Justia U.S. 5th Circuit Court of Appeals Opinion Summaries

Articles Posted in Antitrust & Trade Regulation
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The Commission charged Impax Laboratories with antitrust violations for accepting payments ultimately worth more than $100 million to delay the entry of its generic drug for more than two years. The Commission conducted a rule-of-reason analysis and unanimously concluded that Impax violated antitrust law.The Fifth Circuit denied the petition for review, concluding that substantial evidence supports the Commission's finding that the reverse payment settlement threatened competition. In this case, Endo agreed to make large payments to the company that was allegedly infringing its patents; in exchange, Impax agreed to delay entry of its generic drug until two-and-a-half years after the FDA approved the drug; and neither the saved costs of forgoing a trial nor any services Endo received justified these payments. Furthermore, substantial evidence supports the Commission's conclusion that a less restrictive, no-payment settlement, alternative was feasible. Therefore, Impax agreed to an unreasonable restraint of trade because the reverse payment settlement was an agreement to preserve and split monopoly profits that was not necessary to allow generic competition before the expiration of Endo's patent. View "Impax Laboratories, Inc. v. Federal Trade Commission" on Justia Law

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Shah, a board-certified pediatric anesthesiology specialist, joined STAR, which became the exclusive provider of anesthesia services at several San Antonio-area acute-care hospitals, including NCB. BHS guaranteed STAR $500,000 in collections for pediatric anesthesia services provided at NCB. In 2012, STAR became the exclusive provider of anesthesia services at four BHS hospitals. Shah was not a party to the 2012 agreement, nor was he named in the pediatric income guarantee but he continued to practice as a STAR pediatric anesthesiologist, becoming the primary beneficiary of STAR’s guaranteed collections. In 2016, STAR and BHS amended the 2012 agreement, eliminating the pediatric income guarantee. The exclusivity provision remained. STAR terminated its relationship with Shah. Shah could no longer provide pediatric anesthesia services at NCB or any other BHS facility included in the exclusivity agreement. Shah requested authorization to provide pediatric anesthesia care at NCB; BHS responded that Shah’s reappointment to the Medical Staff of BHS and his privileges were approved but the exclusivity provision precluded Shah from providing pediatric anesthesia services at six BHS facilities (including NCB). After unsuccessfully suing STAR in Texas state court, Shah sued under the Sherman Act.The Fifth Circuit affirmed summary judgment in favor of the BHS parties. Shah’s definition of the relevant market is insufficient as a matter of law; it does not encompass all interchangeable substitute products because it does not include the two non-BHS facilities that the BHS parties contend serve as viable alternatives to BHS facilities. View "Shah v. VHS San Antonio Partners, LLC" on Justia Law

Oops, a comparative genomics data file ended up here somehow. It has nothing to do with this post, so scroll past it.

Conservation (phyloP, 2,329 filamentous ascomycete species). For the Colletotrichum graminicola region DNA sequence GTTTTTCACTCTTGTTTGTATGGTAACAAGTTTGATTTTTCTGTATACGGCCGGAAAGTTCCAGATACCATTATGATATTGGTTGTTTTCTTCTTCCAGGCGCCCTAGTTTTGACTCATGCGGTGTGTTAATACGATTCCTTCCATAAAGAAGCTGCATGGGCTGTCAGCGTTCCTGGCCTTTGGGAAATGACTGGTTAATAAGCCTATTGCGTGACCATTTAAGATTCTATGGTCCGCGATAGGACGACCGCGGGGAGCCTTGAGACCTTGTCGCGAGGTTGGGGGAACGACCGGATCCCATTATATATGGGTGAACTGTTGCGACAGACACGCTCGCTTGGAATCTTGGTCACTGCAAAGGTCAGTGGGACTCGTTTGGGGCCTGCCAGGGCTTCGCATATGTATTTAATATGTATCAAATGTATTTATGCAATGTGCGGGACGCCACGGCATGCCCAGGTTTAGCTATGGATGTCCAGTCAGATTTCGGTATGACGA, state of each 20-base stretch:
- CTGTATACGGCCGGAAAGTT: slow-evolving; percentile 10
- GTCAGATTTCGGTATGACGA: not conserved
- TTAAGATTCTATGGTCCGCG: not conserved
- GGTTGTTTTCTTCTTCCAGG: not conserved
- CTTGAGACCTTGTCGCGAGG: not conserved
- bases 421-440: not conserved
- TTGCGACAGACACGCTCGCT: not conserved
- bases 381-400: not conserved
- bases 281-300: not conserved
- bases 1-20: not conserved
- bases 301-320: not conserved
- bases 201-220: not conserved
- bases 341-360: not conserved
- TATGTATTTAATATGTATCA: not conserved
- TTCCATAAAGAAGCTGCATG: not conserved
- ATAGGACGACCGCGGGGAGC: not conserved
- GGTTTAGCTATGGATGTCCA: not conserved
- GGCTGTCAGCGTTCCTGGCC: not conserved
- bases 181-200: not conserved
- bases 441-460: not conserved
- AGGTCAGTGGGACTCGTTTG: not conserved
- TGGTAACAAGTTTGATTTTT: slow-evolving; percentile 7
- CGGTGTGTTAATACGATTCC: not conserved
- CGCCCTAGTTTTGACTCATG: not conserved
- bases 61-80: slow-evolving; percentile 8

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The Fifth Circuit vacated the district court's order staying administrative proceedings that were initiated by the FTC against the Board under the Federal Trade Commission Act. The district court concluded that it lacked jurisdiction over the Board's lawsuit because the Act vests exclusive jurisdiction to review challenges to Commission proceedings in the courts of appeals.The court held that, even if the Act does not preclude the Administrative Procedure Act's default review provision, 5 U.S.C. 704,—an issue the court need not address—the Board fails to meet Section 704's jurisdictional prerequisites. The court explained that case law does not support jurisdiction based on the collateral order doctrine as applied through Section 704. In this case, the issues relevant to immunity pertain to the reach of the Sherman Act and thus a judicial decision at this point would not resolve an issue completely separate from the merits of the action. Therefore, the April 10, 2018 order does not constitute final agency action under Section 704, and the collateral order doctrine does not apply. View "Louisiana Real Estate Appraisers Board v. Federal Trade Commission" on Justia Law